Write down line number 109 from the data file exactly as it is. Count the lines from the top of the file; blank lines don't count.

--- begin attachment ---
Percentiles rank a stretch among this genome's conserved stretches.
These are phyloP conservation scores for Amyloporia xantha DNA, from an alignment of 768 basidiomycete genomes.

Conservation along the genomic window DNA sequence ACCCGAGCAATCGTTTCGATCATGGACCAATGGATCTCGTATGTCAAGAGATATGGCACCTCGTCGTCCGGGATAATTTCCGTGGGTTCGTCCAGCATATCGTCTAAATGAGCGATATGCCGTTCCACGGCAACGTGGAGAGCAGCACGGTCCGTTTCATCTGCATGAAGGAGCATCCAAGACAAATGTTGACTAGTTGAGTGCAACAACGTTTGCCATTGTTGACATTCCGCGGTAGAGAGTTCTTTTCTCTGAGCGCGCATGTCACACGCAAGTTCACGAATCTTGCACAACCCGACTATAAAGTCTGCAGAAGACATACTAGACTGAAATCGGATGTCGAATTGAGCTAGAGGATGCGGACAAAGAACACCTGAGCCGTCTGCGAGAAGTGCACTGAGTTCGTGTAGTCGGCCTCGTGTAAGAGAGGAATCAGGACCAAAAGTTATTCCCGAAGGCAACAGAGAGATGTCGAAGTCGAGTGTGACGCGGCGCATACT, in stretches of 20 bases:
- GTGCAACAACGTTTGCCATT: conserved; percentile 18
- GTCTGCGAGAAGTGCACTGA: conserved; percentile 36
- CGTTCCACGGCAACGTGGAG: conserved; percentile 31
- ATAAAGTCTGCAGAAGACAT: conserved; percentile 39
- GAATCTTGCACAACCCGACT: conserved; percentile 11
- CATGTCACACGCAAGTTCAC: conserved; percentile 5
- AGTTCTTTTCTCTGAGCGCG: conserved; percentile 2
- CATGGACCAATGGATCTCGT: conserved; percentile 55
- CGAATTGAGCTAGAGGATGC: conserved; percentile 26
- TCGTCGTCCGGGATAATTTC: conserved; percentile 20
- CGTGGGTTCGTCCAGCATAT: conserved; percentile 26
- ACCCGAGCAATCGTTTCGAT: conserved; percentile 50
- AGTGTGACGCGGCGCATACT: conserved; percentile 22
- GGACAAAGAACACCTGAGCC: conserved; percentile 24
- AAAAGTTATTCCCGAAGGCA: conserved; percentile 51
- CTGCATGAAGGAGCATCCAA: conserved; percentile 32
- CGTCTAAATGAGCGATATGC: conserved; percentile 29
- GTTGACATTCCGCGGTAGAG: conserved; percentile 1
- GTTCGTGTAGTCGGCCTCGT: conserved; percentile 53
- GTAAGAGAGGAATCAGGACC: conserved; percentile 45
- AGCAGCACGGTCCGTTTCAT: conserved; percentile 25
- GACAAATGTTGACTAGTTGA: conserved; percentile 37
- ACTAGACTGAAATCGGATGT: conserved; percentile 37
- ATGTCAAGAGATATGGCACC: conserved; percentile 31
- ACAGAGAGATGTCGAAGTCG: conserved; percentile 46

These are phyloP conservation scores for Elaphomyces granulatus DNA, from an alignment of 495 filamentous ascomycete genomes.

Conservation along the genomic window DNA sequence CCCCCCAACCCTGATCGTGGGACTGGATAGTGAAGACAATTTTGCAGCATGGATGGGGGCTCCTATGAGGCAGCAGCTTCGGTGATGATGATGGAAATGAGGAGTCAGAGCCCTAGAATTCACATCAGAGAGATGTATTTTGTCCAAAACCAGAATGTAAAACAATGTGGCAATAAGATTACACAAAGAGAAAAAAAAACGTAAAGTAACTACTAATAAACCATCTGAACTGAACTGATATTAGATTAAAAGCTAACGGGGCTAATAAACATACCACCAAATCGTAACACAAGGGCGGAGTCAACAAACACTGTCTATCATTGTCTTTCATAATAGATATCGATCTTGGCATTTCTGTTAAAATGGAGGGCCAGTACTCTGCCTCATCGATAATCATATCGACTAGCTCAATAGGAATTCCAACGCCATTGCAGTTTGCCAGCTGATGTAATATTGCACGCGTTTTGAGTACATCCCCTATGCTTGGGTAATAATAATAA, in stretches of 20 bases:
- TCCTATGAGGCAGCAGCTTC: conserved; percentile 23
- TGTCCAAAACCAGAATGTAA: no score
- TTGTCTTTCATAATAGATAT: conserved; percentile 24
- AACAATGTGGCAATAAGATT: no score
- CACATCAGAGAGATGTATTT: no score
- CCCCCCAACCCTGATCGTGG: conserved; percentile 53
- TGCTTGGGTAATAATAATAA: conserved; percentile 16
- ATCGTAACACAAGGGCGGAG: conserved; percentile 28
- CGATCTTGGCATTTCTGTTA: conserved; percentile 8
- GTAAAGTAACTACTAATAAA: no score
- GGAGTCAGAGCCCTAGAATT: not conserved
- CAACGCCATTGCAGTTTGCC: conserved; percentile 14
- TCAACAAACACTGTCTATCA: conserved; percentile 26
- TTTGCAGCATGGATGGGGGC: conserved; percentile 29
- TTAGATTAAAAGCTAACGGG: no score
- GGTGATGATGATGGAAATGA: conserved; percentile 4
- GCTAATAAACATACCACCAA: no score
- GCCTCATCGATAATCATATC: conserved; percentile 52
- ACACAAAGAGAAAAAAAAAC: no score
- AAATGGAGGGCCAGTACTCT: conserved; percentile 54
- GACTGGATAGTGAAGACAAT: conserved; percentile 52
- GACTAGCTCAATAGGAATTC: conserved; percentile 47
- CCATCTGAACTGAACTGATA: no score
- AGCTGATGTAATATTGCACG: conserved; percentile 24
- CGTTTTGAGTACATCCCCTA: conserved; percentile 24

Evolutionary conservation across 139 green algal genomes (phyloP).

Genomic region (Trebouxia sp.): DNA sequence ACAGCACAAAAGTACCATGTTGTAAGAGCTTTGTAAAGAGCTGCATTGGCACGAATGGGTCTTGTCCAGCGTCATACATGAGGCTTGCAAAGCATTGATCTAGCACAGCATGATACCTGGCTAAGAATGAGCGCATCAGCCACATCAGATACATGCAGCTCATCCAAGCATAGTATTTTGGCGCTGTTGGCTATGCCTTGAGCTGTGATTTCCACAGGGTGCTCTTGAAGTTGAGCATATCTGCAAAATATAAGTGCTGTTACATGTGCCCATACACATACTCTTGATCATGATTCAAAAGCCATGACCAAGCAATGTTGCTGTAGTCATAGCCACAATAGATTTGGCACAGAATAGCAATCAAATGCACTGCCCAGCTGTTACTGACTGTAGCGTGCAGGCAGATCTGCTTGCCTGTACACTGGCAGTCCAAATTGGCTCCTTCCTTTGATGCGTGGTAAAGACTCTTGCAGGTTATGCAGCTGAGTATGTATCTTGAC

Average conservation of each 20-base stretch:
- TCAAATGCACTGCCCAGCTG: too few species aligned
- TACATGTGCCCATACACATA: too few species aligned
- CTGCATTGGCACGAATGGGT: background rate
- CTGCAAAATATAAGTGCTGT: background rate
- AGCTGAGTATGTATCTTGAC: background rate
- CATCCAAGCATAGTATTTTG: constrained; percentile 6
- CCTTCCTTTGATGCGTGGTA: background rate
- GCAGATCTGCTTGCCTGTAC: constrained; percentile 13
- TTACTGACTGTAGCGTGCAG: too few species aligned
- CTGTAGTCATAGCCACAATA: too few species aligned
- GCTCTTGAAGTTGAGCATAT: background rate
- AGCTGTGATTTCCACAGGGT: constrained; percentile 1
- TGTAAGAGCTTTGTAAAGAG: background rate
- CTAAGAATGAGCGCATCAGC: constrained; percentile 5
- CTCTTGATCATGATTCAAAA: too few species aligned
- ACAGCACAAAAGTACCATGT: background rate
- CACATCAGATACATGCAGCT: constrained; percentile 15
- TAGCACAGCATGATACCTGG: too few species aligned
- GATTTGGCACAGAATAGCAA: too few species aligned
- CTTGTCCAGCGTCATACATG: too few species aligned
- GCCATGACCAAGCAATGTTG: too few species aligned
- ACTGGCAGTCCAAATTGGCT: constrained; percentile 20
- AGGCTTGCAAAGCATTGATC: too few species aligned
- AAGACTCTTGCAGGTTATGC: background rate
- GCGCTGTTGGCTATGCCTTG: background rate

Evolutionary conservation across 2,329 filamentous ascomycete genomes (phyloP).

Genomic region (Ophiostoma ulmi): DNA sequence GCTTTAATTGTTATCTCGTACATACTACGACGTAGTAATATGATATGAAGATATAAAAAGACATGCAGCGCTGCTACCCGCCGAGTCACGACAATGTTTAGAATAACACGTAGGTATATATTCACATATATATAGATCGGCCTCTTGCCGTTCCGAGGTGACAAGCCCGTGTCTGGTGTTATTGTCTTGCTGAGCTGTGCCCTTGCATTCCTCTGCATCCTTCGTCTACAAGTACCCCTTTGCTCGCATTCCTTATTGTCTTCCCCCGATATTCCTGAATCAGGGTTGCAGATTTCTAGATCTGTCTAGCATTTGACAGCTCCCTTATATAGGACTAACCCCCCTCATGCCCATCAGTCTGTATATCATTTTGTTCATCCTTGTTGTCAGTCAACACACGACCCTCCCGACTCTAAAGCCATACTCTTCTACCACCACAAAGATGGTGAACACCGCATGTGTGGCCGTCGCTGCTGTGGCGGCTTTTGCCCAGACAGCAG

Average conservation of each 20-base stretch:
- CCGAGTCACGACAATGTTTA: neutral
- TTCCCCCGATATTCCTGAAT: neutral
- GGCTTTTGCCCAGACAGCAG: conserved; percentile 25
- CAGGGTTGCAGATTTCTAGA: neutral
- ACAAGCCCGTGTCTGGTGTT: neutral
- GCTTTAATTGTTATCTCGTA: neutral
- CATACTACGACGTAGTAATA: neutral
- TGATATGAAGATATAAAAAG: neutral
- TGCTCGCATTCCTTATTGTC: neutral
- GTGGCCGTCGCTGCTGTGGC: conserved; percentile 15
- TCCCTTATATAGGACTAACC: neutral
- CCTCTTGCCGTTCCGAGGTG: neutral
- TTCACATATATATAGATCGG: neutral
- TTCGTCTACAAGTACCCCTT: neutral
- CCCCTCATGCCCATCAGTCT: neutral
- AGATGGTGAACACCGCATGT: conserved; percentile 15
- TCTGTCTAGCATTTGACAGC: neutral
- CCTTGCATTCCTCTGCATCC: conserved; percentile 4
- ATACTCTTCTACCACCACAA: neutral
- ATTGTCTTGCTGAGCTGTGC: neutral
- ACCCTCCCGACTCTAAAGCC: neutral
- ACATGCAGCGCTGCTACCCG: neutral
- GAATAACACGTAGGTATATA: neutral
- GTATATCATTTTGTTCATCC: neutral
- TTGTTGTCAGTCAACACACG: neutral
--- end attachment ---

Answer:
- GAATAACACGTAGGTATATA: neutral